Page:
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WIRF is one of Australia's leading organisations that is dedicated to improving the health of women and infants.

Research Spotlight: Lyfe Languages

Incite-(3).jpgThe Women & Infants Research Foundation and Lyfe Languages have warmly welcomed their selection as one of ten finalists in a worldwide search to help improve the delivery of healthcare in Western Australia's vast Pilbara region.

In October last year, the Western Australian Government issued a $5 million global challenge to researchers, calling for world-leading medical research and innovation solutions to improve health service delivery in the Pilbara.

Lyfe Languages connects with Indigenous communities to translate medical terminology into traditional languages breaking down communication and cross cultural barriers to better improve the delivery of healthcare to Australia’s First Nations people.

Lyfe Languages Founder, Dr Gareth Baynam explained that medical jargon can be pretty daunting at the best of times — and it’s only made worse when you and your doctor speaks a different language.

“As technology continues to improve health and lifestyle outcomes for the wider community, we need to make sure that innovation is equitable. We must not widen the gap,” he said.

“With Lyfe Languages we can close the healthcare communication gap to prevent suffering and death. In fact, the opportunity is to leapfrog the gap. Through global leadership and community co-design and public-private partnerships we will deliver solutions in the Pilbara, first and foremost for the Pilbara.

“This program aims to transfer wisdom across generations and creates new knowledge. It connects incredible First Nations Youth through to their Elders, so that together they are the architects of change.”

Lyfe Languages Manager and Precision Public Health Fellow, Yarlalu Thomas said that, particularly for First Nations people, it takes more than medicine to improve health outcomes.

“Lyfe Languages is retaining and empowering Indigenous languages, partnering with new technologies to equitably transform health and well-being, and creating more connected communities,” Yarlalu explained.

“This network of Indigenous change makers is partnered to doctors, nurses, and other care providers to shift the dial for healthcare. In turn this is partnered to the newest technologies such as artificial intelligence, neural networks and genomics. The world’s oldest continuous culture partnered to the world’s newest technologies.”

The ten finalists were chosen following two stages of judging comprising experts and stakeholders on the ground in the North West, who examined the wide range of digital healthcare solutions submitted to The Challenge.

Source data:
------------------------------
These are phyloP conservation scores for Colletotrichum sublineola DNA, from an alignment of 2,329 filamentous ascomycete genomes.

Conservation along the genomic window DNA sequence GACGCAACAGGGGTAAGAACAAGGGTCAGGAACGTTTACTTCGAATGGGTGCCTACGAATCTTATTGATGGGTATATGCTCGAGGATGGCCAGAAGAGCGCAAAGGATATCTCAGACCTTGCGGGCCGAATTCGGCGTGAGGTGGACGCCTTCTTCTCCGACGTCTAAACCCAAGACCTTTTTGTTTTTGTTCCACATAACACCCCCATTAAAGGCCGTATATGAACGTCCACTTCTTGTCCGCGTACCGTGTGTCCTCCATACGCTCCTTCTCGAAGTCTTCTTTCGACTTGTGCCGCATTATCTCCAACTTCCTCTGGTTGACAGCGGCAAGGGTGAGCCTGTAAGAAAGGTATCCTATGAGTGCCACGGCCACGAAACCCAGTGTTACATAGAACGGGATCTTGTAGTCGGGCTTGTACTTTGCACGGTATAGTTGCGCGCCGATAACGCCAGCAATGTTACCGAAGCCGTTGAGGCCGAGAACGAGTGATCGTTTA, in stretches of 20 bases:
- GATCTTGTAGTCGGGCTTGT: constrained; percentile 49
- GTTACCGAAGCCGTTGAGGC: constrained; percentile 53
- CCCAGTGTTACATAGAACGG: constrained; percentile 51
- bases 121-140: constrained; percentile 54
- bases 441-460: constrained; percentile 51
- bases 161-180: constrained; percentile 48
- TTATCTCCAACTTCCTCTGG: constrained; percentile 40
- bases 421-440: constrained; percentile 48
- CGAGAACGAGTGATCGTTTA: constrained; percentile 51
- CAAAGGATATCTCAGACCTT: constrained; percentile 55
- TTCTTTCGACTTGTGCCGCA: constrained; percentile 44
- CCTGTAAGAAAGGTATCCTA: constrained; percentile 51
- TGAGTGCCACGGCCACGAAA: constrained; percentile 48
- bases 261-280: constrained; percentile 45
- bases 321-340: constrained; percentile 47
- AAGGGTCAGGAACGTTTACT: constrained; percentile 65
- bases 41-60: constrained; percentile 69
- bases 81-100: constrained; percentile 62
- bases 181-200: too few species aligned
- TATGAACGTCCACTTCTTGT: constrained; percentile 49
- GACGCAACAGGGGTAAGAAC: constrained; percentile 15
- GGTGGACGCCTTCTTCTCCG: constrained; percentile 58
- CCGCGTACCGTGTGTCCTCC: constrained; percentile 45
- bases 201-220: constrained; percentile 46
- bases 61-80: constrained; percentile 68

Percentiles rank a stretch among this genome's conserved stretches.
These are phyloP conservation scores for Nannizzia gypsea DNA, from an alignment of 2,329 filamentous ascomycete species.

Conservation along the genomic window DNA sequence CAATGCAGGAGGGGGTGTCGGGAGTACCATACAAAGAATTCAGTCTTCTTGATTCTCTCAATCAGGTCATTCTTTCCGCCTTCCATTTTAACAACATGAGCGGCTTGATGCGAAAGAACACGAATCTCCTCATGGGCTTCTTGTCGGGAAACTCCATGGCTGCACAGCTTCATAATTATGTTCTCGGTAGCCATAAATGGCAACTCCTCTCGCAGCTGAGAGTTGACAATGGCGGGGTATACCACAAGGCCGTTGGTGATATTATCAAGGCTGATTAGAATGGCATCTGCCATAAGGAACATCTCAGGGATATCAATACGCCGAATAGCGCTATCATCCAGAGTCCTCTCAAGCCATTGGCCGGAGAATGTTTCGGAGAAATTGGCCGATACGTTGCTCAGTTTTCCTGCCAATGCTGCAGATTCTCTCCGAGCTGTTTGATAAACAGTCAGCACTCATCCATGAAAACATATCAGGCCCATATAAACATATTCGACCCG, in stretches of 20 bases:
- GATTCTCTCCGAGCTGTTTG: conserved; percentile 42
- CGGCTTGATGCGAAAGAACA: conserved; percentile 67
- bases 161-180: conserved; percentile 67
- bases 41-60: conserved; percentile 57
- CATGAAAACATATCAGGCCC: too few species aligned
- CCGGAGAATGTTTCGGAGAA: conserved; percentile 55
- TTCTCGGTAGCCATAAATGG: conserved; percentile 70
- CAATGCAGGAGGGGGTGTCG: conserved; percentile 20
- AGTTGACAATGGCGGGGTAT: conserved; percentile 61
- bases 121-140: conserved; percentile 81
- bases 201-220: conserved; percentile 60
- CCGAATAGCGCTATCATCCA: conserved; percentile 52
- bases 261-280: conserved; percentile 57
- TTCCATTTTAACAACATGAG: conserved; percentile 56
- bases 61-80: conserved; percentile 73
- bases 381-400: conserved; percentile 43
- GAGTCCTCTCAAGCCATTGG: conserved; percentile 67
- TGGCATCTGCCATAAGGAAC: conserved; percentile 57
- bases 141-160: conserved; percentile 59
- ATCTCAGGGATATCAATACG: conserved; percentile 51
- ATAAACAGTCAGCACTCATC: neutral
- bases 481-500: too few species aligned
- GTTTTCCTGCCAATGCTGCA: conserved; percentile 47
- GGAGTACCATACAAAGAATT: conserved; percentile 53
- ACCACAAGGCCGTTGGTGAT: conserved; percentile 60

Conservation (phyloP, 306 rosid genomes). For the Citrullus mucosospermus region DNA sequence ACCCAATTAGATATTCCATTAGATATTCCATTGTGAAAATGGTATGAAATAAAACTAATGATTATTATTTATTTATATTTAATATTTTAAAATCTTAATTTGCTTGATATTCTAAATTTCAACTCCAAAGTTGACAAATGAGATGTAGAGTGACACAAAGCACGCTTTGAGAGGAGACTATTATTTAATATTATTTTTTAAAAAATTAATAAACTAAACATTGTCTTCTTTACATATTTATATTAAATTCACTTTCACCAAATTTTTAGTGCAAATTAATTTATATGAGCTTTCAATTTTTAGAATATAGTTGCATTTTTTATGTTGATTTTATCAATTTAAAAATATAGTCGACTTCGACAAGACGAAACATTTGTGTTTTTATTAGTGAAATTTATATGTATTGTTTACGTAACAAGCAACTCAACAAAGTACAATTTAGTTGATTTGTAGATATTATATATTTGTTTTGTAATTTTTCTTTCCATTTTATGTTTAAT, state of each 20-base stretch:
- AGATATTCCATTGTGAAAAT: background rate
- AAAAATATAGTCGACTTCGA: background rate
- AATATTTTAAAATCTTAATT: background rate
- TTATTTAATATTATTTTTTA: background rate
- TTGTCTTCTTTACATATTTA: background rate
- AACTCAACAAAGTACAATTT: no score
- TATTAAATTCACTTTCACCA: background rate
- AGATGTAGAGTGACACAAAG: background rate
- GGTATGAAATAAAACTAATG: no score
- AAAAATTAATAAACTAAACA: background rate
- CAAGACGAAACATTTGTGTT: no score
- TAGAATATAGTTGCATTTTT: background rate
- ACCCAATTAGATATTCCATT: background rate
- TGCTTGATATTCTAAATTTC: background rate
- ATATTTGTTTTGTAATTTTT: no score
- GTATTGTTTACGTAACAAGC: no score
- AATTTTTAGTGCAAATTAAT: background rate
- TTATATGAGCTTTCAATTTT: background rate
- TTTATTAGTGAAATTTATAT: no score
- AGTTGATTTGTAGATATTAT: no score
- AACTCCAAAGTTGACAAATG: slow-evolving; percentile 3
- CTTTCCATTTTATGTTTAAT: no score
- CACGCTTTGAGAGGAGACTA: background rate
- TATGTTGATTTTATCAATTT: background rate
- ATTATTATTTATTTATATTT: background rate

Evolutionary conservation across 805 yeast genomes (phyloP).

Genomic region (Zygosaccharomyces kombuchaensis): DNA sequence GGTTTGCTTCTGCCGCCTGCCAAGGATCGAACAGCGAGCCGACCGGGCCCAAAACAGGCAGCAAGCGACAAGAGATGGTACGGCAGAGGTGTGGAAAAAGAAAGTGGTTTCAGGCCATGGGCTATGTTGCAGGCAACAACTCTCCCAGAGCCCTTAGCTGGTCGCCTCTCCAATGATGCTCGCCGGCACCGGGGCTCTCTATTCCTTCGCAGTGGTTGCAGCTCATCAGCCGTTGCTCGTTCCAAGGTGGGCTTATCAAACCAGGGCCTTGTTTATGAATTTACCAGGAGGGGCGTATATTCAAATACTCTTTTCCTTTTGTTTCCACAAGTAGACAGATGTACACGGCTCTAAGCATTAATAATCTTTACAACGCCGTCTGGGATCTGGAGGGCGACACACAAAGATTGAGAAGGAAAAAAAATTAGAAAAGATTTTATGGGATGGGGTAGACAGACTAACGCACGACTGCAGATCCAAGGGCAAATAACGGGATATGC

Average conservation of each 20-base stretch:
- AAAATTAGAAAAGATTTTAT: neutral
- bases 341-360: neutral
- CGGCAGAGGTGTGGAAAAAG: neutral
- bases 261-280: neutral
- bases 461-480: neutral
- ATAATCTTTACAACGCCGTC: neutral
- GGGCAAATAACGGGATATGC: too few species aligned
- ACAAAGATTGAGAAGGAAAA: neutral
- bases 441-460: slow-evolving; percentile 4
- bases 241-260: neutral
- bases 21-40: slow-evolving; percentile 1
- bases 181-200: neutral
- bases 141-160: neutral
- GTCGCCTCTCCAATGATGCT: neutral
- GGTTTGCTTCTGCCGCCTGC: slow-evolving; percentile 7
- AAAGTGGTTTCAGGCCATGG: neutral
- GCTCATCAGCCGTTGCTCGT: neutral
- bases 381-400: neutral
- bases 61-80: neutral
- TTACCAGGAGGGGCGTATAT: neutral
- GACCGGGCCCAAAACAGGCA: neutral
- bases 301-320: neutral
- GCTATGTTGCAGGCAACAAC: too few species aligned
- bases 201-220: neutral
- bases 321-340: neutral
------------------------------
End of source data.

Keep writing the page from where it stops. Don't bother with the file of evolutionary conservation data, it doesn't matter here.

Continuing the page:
WIRF CEO, Deb Portughes, said being selected as one of ten high-tech digital solutions from almost 100 global submissions was the highest level of endorsement for the Lyfe Languages program.

“Given the calibre of the submissions, we consider ourselves incredibly fortunate and to be able to progress our program to the proof-of-concept stage,” she said.

“Our project team look forward to partnering with key health stakeholders in the region to better understand the unique landscape, population, and local health needs, and further develop the Lyfe Languages platform.

“On behalf of the Lyfe Languages team, I would like to thank the Minister for Medical Research, the Hon Stephen Dawson, the Western Australian Government, the judges and key stakeholders, BHP Group Limited, Rio Tinto and the Future Health Research and Innovation Fund.”

Each of the ten finalists have been awarded $200,000 from the Future Health Research and Innovation Fund to imbed their concept in the Pilbara for 12 months to prove it works. The group will partner with key health stakeholders in the region, to help them understand the unique landscape, population, and local health needs, and develop culturally appropriate solutions.

To view the Lyfe Languages video submission to The Challenge click here.

For the full list of finalists click here.

Lyfe Languages Challenge Video Submission

In a pioneering new Western Australian project, a group of healthcare providers and language speakers are helping to translate medical terms into traditional languages making it easier for regional and remote First Nations people to get the healthcare they need.

Lyfe Languages brings medical students, doctors, and clinicians together with community to translate complex medical terminology into accurate and culturally safe Indigenous language.


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Women and Infants Research Foundation
Carson House, King Edward Memorial Hospital
374 Bagot Road, Subiaco, WA 6008

Telephone: 08 6458 1437
Fax: 08 6458 1642
Email: info@wirf.com.au

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